Amendment of local laws and reduction in time gap between notification and successful implementation of the TOD policy at state level: There should be suitable provisions in place for creation/designation of an agency with single-point responsibility for successful implementation in a timely manner, including notification incorporation of TOD policy into local building bye-laws. Establishment of enforcement mechanisms with penalties/ sanctions for non-compliance and delays.
Availability of Land and Land Acquisition: As TOD was not a part of city development from its inception stage, suitable parcels of land will need to be acquired to undertake TOD. Land aggregation is a major concern for the TOD policy as undertaking necessary pedestrian-friendly development would require acquisition of land along the right of way of the public transportation system. A possible solution to this challenge is land-pooling which allows land to be aggregated to enable mixed-use development. Formulation of a detailed project report that clearly identifies land parcels that need to be acquired from early stages of project development with specified time line which will aid in the success of TOD.
Increased flexibility in existing contracts and contractual commitments: The contractual framework for a TOD project needs to tie in seamlessly with the existing contractual framework for transit development projects. In case the existing contractual framework does not permit ‘expansion’ or ‘change in the original scope of work’ of the transit-oriented development, it may lead to delay in implementation of the TOD project. Existing contractual limitations in transit development project will adversely impact the implementation of the TOD project. Suitable provisions should be incorporated to allow flexibility and amendments to existing contracts.
Price and Quality Regulations in PPPs: Parking needs to be controlled through effective parking management. Amendments must be made to the local parking policies of the cities so as to deter use of private vehicles and encourage public transport as a preferred choice.
Gentrification: There is an increasing demand for housing in neighbourhoods around public transit projects. Average prices for homes near TOD areas may be costlier than in areas far from such developments. This may deter Affordable Housing. In this context, those with poor purchasing power may get replaced by the richer households through the process of Gentrification. The TOD in the influence zone maybe planned in a manner so as to facilitate Affordable Housing. The allocated minimum percentage for allowed FAR for Affordable Housing as per the present TOD policy maybe revised.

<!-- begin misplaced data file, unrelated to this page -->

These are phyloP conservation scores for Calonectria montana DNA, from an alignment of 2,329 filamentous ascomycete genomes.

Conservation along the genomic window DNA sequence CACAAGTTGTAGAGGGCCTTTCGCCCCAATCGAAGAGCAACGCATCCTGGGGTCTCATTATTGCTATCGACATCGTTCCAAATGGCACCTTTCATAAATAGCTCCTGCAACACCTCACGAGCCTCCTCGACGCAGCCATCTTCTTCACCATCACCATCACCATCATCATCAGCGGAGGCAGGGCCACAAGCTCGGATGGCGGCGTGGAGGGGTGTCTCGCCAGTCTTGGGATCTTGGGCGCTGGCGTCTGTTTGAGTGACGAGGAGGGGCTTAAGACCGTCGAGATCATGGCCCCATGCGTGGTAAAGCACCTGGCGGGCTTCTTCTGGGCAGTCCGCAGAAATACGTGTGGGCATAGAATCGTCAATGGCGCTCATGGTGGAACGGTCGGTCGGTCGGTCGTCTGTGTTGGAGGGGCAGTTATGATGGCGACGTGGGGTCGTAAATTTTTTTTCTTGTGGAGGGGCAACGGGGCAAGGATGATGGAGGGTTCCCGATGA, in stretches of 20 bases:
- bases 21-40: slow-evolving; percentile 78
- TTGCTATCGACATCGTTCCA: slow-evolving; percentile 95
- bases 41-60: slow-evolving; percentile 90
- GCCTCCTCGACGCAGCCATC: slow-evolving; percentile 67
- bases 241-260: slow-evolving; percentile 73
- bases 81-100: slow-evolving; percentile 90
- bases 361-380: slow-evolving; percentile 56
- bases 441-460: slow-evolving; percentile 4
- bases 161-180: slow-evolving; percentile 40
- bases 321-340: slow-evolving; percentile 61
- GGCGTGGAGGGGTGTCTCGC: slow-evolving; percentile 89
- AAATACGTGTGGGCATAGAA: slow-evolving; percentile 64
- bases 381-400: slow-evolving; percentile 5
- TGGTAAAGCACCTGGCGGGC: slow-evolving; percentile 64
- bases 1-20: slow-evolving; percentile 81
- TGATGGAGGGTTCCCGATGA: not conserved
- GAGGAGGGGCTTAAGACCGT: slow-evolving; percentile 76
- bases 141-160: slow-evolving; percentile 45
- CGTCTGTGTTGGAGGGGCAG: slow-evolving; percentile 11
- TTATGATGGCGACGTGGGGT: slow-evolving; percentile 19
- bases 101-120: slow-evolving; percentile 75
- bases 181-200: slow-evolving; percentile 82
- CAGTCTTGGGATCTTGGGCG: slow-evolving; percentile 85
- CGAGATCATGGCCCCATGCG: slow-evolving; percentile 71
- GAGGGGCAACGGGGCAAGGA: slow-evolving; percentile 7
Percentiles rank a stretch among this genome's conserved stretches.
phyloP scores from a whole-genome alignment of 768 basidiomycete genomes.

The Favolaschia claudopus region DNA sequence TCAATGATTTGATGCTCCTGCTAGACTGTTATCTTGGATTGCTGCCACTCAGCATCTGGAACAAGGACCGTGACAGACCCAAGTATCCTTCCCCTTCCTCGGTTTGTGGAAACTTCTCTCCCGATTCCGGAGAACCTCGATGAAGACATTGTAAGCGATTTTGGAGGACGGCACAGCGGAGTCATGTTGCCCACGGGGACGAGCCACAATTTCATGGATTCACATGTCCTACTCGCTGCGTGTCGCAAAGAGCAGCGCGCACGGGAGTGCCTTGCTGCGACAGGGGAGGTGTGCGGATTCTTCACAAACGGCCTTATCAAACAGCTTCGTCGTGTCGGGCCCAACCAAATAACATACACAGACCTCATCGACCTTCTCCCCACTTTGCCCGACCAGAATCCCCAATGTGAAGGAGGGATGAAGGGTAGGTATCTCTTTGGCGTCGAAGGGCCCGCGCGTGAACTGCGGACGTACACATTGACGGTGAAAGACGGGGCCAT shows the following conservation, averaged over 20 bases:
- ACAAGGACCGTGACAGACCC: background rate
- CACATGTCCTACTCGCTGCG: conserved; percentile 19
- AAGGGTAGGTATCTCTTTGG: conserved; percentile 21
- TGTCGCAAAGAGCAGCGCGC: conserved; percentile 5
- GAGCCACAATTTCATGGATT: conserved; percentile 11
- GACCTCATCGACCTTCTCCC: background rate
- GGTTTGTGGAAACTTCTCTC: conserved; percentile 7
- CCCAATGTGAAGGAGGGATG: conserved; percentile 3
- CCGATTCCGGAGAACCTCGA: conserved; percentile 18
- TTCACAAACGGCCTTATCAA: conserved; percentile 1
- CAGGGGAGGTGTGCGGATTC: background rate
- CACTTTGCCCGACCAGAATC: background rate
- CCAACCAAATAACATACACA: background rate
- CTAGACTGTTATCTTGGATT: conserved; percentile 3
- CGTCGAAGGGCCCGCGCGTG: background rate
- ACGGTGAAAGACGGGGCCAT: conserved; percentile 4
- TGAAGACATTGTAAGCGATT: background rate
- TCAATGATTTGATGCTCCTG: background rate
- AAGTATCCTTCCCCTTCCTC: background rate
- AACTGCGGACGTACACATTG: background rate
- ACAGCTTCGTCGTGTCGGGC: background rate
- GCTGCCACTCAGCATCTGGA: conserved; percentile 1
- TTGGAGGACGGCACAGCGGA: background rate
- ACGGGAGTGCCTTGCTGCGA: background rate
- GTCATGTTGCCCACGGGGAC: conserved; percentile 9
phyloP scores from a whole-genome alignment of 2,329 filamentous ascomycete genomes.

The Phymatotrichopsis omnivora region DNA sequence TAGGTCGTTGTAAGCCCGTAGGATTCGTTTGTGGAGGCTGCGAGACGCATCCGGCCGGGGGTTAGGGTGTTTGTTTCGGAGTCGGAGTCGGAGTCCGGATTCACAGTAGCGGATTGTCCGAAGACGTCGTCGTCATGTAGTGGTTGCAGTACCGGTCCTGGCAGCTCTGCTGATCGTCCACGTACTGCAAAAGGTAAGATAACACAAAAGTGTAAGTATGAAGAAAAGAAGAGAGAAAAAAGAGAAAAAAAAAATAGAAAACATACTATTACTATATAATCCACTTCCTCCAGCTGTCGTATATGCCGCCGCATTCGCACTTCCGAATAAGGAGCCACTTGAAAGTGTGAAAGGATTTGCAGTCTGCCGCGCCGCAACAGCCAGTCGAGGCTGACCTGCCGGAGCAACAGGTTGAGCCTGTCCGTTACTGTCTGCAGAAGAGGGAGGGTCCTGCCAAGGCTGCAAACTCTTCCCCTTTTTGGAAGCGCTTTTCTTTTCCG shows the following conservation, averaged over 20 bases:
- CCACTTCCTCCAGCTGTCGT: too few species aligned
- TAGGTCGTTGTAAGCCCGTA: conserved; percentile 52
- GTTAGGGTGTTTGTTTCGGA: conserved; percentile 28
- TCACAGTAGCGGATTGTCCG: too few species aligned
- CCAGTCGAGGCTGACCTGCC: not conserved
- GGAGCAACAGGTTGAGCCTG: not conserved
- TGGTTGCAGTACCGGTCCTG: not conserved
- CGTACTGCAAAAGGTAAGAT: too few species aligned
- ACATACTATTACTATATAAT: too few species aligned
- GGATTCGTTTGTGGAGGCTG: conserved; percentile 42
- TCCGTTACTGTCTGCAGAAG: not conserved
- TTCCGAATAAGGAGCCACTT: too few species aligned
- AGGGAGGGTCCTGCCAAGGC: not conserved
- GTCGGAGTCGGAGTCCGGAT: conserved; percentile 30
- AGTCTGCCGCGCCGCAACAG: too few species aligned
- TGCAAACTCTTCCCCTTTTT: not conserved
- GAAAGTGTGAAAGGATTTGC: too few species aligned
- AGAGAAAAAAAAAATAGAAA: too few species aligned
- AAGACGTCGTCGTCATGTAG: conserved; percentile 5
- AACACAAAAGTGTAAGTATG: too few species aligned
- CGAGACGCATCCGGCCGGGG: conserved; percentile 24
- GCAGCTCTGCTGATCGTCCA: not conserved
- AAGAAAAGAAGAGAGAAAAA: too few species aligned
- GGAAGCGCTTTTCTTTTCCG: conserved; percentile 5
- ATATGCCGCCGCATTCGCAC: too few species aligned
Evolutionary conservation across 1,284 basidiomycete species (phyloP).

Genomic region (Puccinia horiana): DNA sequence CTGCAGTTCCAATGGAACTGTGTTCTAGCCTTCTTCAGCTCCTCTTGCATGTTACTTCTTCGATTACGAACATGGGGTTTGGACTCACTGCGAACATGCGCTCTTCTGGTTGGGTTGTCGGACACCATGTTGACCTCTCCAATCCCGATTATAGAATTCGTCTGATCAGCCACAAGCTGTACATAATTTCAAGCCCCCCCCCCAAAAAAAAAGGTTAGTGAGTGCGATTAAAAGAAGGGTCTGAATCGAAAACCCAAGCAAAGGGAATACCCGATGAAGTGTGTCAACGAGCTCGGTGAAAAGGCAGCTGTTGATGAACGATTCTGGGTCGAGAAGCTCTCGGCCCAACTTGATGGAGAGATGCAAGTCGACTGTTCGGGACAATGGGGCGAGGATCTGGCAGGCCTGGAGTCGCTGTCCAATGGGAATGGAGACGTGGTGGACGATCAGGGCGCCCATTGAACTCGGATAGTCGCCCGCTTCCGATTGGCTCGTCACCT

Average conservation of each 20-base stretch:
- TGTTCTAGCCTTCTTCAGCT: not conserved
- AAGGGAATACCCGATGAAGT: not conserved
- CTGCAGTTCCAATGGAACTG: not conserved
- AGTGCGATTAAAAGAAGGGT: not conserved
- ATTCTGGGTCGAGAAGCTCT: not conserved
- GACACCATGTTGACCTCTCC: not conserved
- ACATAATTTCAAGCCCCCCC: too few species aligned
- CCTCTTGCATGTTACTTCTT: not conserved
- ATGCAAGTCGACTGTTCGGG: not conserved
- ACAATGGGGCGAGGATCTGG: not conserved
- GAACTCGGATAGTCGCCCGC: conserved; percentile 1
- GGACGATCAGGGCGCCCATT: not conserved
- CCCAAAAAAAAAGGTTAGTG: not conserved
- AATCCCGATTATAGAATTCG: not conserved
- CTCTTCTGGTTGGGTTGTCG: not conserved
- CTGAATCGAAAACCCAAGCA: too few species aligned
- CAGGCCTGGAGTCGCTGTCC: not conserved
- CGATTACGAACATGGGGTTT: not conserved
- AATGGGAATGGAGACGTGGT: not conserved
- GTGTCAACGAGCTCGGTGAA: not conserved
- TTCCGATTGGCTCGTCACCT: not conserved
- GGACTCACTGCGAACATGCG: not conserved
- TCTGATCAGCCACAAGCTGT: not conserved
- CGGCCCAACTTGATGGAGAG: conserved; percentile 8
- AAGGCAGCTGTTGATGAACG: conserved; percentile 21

Giving teeth to the guidelines: Cities have guidelines or advisory documents instead of regulations and policies in many cases. Guidelines are simply recommendations which should be implemented, but they are not mandatory. One of the simplest examples here is the case of street guidelines, which have been developed in many cities across the country (including Delhi and Chennai), yet they carry little weight due to their advisory nature. Area Based Development within a Smart City Proposal or a city’s Transit Oriented Development Policy, present an opportunity to turn such advisory documents into regulations and policies. Bhubaneswar has proposed this in its Area Based Development, where it is implementing a complete streets policy to diversify its mode share.
To conclude, it is necessary to adopt the following:
- provision of affordable housing
- provision for variety of housing choices to meet the needs of all sections of society
- progressive and flexible parking policies which deter use of privately owned vehicles and incentivise people to use mass transport
- charging higher market rates for parking
- encouraging walking and cycling through creation of infrastructure that’s safe
- mainstreaming TOD as part of statutory/building/city plans and making use of innovative tools and incentives to finance TOD initiatives and projects into the existing policy framework.
Vishnu P. Sudarsan is a Partner and Tanvi Trivedi is an Associate at J Sagar Associates. Views expressed are personal.